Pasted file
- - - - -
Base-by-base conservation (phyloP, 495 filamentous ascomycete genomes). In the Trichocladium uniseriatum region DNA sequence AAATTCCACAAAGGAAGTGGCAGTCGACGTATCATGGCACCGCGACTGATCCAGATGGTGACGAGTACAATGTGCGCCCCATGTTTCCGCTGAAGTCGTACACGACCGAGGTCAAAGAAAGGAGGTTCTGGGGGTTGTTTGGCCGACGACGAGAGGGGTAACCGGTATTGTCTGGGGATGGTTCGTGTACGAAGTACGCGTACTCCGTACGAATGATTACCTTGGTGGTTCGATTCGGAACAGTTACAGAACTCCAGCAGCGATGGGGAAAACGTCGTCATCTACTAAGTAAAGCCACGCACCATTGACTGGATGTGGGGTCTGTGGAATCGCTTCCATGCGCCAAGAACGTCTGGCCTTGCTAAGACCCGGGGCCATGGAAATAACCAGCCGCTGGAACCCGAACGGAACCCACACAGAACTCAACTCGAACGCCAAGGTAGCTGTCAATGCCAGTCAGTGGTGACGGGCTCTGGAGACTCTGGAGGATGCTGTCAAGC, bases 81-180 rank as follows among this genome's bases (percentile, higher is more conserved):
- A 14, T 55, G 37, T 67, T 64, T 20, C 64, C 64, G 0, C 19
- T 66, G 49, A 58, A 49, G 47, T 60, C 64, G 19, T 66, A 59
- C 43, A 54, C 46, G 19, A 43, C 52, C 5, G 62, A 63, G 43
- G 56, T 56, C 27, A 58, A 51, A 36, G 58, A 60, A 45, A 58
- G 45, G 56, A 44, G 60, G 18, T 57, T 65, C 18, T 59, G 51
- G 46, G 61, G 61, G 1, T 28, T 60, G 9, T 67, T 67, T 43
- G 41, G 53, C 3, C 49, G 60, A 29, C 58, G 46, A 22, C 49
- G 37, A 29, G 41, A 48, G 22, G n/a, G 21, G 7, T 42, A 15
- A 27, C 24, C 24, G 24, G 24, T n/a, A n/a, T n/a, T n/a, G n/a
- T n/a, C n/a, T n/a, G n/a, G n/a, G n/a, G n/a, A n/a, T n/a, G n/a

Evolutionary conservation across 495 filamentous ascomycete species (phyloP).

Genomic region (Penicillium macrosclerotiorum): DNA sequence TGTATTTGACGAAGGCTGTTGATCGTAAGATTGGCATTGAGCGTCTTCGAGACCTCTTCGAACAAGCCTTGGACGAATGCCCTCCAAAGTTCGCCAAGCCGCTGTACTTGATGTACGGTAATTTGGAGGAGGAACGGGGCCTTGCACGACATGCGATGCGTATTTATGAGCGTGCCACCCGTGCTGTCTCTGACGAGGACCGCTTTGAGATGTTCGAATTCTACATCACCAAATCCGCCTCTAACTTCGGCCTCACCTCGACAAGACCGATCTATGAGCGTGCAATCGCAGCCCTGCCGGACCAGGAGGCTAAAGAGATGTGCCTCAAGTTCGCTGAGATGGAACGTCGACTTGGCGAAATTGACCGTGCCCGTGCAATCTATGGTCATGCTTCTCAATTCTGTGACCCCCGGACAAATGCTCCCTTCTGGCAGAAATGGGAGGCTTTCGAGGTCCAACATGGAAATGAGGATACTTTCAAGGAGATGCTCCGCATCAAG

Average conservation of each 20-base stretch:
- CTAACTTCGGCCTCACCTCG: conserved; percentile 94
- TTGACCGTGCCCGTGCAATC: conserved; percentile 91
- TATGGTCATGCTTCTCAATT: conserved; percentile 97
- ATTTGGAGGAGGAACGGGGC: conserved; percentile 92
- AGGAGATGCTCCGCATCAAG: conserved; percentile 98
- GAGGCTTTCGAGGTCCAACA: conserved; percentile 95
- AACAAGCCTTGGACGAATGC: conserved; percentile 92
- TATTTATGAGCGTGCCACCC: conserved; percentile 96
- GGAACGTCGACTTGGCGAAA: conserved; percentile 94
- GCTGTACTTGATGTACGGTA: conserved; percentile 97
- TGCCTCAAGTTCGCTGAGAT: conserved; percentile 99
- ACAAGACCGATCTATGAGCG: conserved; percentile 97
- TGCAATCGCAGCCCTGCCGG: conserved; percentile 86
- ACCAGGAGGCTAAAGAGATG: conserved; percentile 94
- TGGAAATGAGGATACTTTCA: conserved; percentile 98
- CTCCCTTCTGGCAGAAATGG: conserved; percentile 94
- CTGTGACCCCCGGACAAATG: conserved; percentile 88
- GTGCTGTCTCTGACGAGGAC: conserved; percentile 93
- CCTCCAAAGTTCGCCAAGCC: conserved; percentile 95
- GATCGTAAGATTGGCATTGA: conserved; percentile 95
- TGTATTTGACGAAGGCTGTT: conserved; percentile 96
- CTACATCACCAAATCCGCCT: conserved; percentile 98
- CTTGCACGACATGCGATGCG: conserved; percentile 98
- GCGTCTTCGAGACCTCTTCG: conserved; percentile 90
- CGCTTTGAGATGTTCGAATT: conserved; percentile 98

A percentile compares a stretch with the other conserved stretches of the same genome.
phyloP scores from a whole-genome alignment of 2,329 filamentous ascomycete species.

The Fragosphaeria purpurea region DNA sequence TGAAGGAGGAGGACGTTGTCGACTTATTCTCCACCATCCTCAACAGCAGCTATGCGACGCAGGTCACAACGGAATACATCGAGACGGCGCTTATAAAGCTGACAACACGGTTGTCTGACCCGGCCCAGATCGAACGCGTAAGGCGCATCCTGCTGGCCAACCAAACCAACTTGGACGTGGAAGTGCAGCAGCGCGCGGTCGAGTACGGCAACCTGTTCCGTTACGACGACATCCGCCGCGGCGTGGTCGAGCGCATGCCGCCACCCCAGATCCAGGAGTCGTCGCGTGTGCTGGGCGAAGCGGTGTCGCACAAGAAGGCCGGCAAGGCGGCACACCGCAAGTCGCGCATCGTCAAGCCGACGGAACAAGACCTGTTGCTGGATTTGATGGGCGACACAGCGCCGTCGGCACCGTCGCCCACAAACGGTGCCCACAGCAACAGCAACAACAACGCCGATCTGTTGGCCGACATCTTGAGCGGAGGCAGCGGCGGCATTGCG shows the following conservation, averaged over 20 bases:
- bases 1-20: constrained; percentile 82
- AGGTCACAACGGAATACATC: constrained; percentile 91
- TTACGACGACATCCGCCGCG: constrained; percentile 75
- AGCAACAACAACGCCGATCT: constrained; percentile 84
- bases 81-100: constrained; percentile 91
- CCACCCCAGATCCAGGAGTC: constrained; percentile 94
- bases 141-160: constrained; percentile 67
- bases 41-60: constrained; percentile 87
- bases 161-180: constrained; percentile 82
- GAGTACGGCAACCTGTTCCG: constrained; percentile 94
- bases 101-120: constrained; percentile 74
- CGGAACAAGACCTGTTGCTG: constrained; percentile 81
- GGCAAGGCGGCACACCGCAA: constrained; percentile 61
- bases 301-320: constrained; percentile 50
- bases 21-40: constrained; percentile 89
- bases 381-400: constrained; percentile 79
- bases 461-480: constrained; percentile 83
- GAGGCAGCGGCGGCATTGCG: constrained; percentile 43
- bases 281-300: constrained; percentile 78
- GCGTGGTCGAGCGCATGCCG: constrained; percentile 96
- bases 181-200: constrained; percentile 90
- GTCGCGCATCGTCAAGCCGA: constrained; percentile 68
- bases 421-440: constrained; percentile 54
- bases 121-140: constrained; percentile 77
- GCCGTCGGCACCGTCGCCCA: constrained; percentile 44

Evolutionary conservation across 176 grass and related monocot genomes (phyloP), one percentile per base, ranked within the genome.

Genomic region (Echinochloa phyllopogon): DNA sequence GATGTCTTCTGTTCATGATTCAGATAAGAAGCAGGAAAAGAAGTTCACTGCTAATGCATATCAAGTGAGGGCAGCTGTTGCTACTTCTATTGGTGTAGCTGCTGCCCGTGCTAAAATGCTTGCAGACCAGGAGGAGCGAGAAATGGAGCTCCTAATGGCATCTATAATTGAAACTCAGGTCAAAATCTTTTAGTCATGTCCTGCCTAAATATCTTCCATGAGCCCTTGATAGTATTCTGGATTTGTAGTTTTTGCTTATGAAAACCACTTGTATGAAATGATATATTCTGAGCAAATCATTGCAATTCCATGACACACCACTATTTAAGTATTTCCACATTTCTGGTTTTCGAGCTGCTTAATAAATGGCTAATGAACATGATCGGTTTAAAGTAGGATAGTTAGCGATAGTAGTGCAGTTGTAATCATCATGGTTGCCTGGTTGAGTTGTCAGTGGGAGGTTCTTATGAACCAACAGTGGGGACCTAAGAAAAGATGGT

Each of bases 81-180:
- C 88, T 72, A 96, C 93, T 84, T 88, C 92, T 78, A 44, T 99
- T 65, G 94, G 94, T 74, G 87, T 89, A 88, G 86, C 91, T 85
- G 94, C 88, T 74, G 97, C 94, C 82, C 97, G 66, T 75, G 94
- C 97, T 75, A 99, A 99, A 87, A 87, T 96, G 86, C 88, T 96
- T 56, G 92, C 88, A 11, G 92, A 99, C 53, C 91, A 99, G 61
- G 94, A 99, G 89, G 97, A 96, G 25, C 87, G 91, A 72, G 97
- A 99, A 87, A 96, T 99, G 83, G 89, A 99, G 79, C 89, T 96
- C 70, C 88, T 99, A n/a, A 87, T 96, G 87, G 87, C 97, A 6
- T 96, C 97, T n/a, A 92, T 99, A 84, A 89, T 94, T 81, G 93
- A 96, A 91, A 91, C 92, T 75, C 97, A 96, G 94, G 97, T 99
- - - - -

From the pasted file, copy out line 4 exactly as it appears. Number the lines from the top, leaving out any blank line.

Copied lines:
- C 43, A 54, C 46, G 19, A 43, C 52, C 5, G 62, A 63, G 43